South Korea – Yesterday, South Korea’s National Assembly proposed to allow domestic initial coin offerings (ICOs) again. Back in September of last year, the government banned all ICOs and since, the country has taken a hit. Due to the ban, South Korean companies have been moving to other countries to launch token sales – specifically crypto-friendly Singapore and Switzerland.
The National Assembly is composed of 300 members and meet to discuss national legislature. The news outlet, Business Korea, announced this morning that the assembly has called on the South Korean government to lift the ban on initial coin offerings.
Business Korea elaborated:
“The National Assembly has officially made a proposal to allow domestic initial coin offerings (ICOs). As the administration is sitting on its hands after imposing a total ban on ICOs in September last year, the National Assembly has come forward with an official recommendation.”
The next steps going forward would mean the administration would need to discuss the proposal with the Assembly.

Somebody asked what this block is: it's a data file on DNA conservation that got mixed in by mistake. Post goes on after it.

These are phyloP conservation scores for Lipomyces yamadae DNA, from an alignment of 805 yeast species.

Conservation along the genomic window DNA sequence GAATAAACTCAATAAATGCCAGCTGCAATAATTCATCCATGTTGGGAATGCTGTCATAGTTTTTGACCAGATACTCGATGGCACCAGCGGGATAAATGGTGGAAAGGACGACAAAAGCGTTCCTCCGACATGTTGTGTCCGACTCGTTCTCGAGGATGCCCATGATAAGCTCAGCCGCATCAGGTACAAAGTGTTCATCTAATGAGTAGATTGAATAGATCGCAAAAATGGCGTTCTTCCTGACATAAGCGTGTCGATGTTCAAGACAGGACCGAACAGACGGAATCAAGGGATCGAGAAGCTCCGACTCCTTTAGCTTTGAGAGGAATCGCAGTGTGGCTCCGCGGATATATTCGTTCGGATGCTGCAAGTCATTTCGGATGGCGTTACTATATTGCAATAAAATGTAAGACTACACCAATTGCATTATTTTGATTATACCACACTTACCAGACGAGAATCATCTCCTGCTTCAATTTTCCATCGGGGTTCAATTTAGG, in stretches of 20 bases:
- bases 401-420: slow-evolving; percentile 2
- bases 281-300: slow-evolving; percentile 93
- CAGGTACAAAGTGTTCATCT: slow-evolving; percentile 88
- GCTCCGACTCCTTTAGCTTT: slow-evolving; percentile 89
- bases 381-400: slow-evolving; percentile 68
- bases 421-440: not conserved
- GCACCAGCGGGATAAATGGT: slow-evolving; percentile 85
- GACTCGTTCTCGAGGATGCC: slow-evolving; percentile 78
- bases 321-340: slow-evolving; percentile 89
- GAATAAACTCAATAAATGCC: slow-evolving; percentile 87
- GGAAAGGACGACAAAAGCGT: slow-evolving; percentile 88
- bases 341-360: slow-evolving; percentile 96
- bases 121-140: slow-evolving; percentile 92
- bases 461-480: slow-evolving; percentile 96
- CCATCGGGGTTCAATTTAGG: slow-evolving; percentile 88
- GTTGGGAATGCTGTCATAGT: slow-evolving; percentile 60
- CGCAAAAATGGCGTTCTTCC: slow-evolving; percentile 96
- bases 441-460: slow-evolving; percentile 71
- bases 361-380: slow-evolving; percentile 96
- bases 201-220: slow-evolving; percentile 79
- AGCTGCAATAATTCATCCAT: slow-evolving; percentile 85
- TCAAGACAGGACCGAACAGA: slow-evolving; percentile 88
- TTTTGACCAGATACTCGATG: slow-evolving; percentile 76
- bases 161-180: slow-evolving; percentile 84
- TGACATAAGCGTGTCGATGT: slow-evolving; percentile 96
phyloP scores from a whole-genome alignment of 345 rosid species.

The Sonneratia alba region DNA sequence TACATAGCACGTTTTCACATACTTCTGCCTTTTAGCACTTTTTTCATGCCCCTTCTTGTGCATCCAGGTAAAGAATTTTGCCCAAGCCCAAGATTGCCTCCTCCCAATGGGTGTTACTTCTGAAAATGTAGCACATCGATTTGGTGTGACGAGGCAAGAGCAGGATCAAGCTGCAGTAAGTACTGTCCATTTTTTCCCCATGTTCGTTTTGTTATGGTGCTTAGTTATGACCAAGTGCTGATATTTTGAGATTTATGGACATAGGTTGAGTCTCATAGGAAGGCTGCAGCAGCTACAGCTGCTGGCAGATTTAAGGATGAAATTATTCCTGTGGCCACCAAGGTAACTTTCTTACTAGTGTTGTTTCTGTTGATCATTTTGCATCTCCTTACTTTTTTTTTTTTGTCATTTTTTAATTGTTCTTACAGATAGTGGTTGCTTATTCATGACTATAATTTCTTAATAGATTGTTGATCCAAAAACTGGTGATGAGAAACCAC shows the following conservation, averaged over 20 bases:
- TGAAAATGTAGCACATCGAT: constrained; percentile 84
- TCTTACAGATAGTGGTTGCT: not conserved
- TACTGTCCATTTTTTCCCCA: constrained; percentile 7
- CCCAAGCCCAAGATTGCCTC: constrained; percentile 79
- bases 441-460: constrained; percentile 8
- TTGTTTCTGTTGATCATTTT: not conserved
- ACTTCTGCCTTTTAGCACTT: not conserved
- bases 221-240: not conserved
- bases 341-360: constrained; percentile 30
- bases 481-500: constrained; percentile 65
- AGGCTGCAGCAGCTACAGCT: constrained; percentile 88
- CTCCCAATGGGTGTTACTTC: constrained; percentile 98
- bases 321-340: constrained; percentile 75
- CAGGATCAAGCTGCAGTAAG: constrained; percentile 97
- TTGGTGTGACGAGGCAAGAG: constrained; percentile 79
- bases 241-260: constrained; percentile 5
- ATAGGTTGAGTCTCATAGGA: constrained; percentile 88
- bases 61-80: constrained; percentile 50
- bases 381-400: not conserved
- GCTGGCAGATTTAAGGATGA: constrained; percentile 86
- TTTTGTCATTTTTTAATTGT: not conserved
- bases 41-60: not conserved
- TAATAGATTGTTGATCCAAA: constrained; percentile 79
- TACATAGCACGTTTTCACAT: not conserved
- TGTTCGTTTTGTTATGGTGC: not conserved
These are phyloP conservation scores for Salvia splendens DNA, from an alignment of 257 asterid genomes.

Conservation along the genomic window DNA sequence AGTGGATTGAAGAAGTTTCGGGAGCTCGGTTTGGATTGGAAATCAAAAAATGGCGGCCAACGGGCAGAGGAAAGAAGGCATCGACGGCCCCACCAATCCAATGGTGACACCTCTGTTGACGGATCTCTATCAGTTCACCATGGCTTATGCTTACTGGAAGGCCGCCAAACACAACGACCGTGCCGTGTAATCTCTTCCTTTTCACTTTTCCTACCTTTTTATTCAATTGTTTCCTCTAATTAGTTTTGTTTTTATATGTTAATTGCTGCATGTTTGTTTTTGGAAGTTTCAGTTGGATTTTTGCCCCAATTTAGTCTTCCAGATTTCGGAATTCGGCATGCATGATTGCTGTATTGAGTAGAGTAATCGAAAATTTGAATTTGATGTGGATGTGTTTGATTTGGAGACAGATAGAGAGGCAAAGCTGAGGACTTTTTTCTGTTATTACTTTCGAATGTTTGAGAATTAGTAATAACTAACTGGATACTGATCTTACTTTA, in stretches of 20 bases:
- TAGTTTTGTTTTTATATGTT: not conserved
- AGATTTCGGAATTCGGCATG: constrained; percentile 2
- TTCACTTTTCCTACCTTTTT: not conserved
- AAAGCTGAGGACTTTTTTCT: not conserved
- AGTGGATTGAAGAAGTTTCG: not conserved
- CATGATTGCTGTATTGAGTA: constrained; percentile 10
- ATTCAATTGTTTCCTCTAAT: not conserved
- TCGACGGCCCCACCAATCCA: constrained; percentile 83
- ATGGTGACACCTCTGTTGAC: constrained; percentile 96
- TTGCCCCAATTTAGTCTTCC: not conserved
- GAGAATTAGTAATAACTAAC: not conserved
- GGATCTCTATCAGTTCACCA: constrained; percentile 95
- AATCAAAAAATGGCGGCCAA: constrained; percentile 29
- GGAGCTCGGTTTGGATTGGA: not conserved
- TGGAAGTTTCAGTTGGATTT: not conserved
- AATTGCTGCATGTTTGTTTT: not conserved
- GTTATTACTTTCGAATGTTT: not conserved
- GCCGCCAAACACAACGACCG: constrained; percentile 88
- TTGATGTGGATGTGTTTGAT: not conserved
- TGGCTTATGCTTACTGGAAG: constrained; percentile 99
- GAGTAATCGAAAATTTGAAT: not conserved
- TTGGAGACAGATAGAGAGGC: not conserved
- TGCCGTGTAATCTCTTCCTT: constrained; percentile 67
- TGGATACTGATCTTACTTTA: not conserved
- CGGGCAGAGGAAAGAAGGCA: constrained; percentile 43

The special committee on the fourth industrial revolution that sits under the National Assembly even accused the government of ‘neglecting its duty,’ the report suggests. The committee feels the country did a poor job of handling the ‘expansion of blockchain application.’ It remains unknown if the South Korean companies that have moved overseas will transfer back to the country if the ban is lifted.
The fourth industrial revolution committee said:
“We need to form a task force including private experts in order to improve transparency of cryptocurrency trading and establish a healthy trade order. The administration also needs to consider setting up a new committee and building governance systems at its level in a bid to systematically make blockchain policy and efficiently provide industrial support. We will also establish a legal basis for cryptocurrency trading, including permission of ICOs, through the National Assembly Standing Committee.”
This new legislative effort came to light earlier this month when a group of lawmakers began drafting a bill to allow the launch of new initial coin offerings in the country. The tides are shifting in South Korea, as major exchanges in the country are now complying with global auhtority and just recently, Bithumb banned 11 countries from using its platform.
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